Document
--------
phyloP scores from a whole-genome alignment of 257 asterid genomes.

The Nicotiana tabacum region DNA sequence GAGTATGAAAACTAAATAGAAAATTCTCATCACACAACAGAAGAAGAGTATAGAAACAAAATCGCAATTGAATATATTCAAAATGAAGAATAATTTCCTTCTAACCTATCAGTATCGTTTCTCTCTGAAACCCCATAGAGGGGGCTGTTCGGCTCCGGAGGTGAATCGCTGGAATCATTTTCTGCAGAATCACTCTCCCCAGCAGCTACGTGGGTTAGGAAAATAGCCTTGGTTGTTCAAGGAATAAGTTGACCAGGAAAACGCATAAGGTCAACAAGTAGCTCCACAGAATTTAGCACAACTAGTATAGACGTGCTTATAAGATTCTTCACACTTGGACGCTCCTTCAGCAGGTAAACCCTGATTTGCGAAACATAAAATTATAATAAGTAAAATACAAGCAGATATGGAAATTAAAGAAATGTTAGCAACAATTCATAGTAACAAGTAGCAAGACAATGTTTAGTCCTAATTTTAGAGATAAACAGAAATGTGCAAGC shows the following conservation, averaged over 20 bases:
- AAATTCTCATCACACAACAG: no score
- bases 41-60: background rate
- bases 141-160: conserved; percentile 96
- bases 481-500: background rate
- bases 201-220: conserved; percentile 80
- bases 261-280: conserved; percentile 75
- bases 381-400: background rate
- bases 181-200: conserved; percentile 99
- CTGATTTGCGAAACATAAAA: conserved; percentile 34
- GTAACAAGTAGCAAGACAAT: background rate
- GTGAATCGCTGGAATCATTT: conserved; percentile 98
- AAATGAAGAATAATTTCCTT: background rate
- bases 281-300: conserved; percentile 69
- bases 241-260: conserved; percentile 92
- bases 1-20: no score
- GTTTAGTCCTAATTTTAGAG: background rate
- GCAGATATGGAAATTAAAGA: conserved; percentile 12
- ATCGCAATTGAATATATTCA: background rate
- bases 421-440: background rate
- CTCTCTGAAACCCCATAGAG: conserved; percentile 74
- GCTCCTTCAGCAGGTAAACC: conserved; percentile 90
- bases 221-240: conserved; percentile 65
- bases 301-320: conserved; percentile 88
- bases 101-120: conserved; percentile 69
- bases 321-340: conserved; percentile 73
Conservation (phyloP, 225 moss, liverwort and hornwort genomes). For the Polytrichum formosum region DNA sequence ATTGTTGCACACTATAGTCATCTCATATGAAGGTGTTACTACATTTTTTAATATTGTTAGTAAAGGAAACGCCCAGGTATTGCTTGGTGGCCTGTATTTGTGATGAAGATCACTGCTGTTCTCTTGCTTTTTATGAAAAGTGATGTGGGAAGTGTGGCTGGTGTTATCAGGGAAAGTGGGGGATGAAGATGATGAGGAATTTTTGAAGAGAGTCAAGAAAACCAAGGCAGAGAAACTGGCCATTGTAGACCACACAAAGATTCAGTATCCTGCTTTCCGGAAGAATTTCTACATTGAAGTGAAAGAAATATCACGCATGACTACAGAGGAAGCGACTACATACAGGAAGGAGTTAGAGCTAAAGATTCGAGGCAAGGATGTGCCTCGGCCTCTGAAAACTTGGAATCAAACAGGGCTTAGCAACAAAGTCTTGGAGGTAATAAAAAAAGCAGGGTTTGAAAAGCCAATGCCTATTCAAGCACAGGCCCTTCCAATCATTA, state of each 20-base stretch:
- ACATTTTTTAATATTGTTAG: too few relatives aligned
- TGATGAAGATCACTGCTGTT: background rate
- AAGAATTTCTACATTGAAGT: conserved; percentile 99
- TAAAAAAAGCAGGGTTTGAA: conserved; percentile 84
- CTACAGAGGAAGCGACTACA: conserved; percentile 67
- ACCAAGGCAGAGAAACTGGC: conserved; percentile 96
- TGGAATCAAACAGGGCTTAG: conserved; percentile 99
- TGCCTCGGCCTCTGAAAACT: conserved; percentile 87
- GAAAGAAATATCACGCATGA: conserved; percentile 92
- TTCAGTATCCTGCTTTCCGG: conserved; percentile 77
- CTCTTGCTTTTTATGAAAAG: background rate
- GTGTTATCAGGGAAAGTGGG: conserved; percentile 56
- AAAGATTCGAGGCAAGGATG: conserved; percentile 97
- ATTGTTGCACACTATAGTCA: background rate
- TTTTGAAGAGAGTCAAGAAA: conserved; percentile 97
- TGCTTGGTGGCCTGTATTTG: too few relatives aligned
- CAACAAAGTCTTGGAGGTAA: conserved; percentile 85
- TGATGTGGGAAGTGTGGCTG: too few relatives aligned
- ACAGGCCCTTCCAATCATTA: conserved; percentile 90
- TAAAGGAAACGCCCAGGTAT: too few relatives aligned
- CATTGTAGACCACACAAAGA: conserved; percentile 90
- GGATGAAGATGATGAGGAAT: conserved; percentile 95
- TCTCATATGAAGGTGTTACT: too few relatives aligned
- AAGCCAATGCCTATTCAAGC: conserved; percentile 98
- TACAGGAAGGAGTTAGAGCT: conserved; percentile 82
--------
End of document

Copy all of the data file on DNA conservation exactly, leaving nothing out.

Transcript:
phyloP scores from a whole-genome alignment of 257 asterid genomes.

The Nicotiana tabacum region DNA sequence GAGTATGAAAACTAAATAGAAAATTCTCATCACACAACAGAAGAAGAGTATAGAAACAAAATCGCAATTGAATATATTCAAAATGAAGAATAATTTCCTTCTAACCTATCAGTATCGTTTCTCTCTGAAACCCCATAGAGGGGGCTGTTCGGCTCCGGAGGTGAATCGCTGGAATCATTTTCTGCAGAATCACTCTCCCCAGCAGCTACGTGGGTTAGGAAAATAGCCTTGGTTGTTCAAGGAATAAGTTGACCAGGAAAACGCATAAGGTCAACAAGTAGCTCCACAGAATTTAGCACAACTAGTATAGACGTGCTTATAAGATTCTTCACACTTGGACGCTCCTTCAGCAGGTAAACCCTGATTTGCGAAACATAAAATTATAATAAGTAAAATACAAGCAGATATGGAAATTAAAGAAATGTTAGCAACAATTCATAGTAACAAGTAGCAAGACAATGTTTAGTCCTAATTTTAGAGATAAACAGAAATGTGCAAGC shows the following conservation, averaged over 20 bases:
- AAATTCTCATCACACAACAG: no score
- bases 41-60: background rate
- bases 141-160: conserved; percentile 96
- bases 481-500: background rate
- bases 201-220: conserved; percentile 80
- bases 261-280: conserved; percentile 75
- bases 381-400: background rate
- bases 181-200: conserved; percentile 99
- CTGATTTGCGAAACATAAAA: conserved; percentile 34
- GTAACAAGTAGCAAGACAAT: background rate
- GTGAATCGCTGGAATCATTT: conserved; percentile 98
- AAATGAAGAATAATTTCCTT: background rate
- bases 281-300: conserved; percentile 69
- bases 241-260: conserved; percentile 92
- bases 1-20: no score
- GTTTAGTCCTAATTTTAGAG: background rate
- GCAGATATGGAAATTAAAGA: conserved; percentile 12
- ATCGCAATTGAATATATTCA: background rate
- bases 421-440: background rate
- CTCTCTGAAACCCCATAGAG: conserved; percentile 74
- GCTCCTTCAGCAGGTAAACC: conserved; percentile 90
- bases 221-240: conserved; percentile 65
- bases 301-320: conserved; percentile 88
- bases 101-120: conserved; percentile 69
- bases 321-340: conserved; percentile 73
Conservation (phyloP, 225 moss, liverwort and hornwort genomes). For the Polytrichum formosum region DNA sequence ATTGTTGCACACTATAGTCATCTCATATGAAGGTGTTACTACATTTTTTAATATTGTTAGTAAAGGAAACGCCCAGGTATTGCTTGGTGGCCTGTATTTGTGATGAAGATCACTGCTGTTCTCTTGCTTTTTATGAAAAGTGATGTGGGAAGTGTGGCTGGTGTTATCAGGGAAAGTGGGGGATGAAGATGATGAGGAATTTTTGAAGAGAGTCAAGAAAACCAAGGCAGAGAAACTGGCCATTGTAGACCACACAAAGATTCAGTATCCTGCTTTCCGGAAGAATTTCTACATTGAAGTGAAAGAAATATCACGCATGACTACAGAGGAAGCGACTACATACAGGAAGGAGTTAGAGCTAAAGATTCGAGGCAAGGATGTGCCTCGGCCTCTGAAAACTTGGAATCAAACAGGGCTTAGCAACAAAGTCTTGGAGGTAATAAAAAAAGCAGGGTTTGAAAAGCCAATGCCTATTCAAGCACAGGCCCTTCCAATCATTA, state of each 20-base stretch:
- ACATTTTTTAATATTGTTAG: too few relatives aligned
- TGATGAAGATCACTGCTGTT: background rate
- AAGAATTTCTACATTGAAGT: conserved; percentile 99
- TAAAAAAAGCAGGGTTTGAA: conserved; percentile 84
- CTACAGAGGAAGCGACTACA: conserved; percentile 67
- ACCAAGGCAGAGAAACTGGC: conserved; percentile 96
- TGGAATCAAACAGGGCTTAG: conserved; percentile 99
- TGCCTCGGCCTCTGAAAACT: conserved; percentile 87
- GAAAGAAATATCACGCATGA: conserved; percentile 92
- TTCAGTATCCTGCTTTCCGG: conserved; percentile 77
- CTCTTGCTTTTTATGAAAAG: background rate
- GTGTTATCAGGGAAAGTGGG: conserved; percentile 56
- AAAGATTCGAGGCAAGGATG: conserved; percentile 97
- ATTGTTGCACACTATAGTCA: background rate
- TTTTGAAGAGAGTCAAGAAA: conserved; percentile 97
- TGCTTGGTGGCCTGTATTTG: too few relatives aligned
- CAACAAAGTCTTGGAGGTAA: conserved; percentile 85
- TGATGTGGGAAGTGTGGCTG: too few relatives aligned
- ACAGGCCCTTCCAATCATTA: conserved; percentile 90
- TAAAGGAAACGCCCAGGTAT: too few relatives aligned
- CATTGTAGACCACACAAAGA: conserved; percentile 90
- GGATGAAGATGATGAGGAAT: conserved; percentile 95
- TCTCATATGAAGGTGTTACT: too few relatives aligned
- AAGCCAATGCCTATTCAAGC: conserved; percentile 98
- TACAGGAAGGAGTTAGAGCT: conserved; percentile 82